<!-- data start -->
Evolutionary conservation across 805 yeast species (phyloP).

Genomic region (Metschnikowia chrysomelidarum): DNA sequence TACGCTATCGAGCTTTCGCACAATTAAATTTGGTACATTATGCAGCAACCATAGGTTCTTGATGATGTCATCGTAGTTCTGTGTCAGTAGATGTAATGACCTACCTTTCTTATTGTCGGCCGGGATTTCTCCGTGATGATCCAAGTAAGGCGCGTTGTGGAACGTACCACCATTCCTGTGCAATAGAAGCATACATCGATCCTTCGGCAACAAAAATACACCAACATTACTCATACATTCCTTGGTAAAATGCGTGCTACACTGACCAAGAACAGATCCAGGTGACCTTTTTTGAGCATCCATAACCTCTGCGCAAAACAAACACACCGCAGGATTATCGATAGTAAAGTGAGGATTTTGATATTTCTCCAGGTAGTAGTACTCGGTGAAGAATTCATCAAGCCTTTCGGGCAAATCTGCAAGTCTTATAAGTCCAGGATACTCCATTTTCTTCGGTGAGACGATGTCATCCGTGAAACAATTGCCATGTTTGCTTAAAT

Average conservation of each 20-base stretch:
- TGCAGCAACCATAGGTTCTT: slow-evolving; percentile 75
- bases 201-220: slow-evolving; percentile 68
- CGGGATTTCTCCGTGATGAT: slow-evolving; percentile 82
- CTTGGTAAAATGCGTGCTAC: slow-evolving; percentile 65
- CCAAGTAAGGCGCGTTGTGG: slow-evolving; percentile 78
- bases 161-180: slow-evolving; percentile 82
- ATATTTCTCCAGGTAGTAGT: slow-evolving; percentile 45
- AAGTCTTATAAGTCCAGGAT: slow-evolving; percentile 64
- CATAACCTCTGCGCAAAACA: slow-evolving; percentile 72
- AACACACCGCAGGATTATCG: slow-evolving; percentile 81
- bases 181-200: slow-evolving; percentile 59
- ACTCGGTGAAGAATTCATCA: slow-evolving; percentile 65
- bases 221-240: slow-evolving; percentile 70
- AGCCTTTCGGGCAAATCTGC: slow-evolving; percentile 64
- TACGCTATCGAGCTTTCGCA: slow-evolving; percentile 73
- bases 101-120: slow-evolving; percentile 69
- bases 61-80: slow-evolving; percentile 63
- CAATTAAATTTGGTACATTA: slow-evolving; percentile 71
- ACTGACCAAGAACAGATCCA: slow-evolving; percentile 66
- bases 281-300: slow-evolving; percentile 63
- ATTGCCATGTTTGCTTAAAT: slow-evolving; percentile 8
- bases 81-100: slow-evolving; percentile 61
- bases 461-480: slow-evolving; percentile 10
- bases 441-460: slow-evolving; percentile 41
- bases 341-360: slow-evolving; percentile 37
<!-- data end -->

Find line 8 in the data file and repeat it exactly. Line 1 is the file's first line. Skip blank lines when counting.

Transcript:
- CCAAGTAAGGCGCGTTGTGG: slow-evolving; percentile 78